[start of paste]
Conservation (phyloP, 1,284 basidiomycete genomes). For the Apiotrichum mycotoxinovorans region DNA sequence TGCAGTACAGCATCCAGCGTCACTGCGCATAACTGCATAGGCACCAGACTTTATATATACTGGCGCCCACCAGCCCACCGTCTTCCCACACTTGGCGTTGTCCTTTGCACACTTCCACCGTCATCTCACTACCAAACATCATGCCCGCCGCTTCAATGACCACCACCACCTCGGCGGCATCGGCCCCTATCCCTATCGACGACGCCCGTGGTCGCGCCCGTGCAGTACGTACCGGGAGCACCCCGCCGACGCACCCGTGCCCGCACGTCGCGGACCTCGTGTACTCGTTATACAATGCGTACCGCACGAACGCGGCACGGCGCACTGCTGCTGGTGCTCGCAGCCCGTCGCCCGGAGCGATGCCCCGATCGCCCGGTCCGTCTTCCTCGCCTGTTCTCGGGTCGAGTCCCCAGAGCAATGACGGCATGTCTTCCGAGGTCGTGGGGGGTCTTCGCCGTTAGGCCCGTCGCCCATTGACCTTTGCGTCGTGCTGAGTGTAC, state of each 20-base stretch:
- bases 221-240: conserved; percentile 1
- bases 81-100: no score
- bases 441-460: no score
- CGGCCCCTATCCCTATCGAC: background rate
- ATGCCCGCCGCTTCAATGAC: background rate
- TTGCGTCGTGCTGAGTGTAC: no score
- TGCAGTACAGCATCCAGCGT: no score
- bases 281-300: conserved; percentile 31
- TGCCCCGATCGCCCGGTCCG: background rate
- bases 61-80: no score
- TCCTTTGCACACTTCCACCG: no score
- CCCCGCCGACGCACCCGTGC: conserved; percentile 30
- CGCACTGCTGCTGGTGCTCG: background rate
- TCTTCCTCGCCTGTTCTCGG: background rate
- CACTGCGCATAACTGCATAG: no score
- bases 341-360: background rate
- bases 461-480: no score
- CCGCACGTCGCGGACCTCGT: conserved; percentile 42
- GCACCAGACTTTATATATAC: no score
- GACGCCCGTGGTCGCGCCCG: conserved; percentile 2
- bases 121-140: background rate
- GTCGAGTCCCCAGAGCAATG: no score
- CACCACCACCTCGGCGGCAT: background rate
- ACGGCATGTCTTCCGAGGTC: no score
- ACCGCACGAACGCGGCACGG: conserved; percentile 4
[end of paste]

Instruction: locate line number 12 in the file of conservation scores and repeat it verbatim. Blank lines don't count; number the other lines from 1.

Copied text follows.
- TCCTTTGCACACTTCCACCG: no score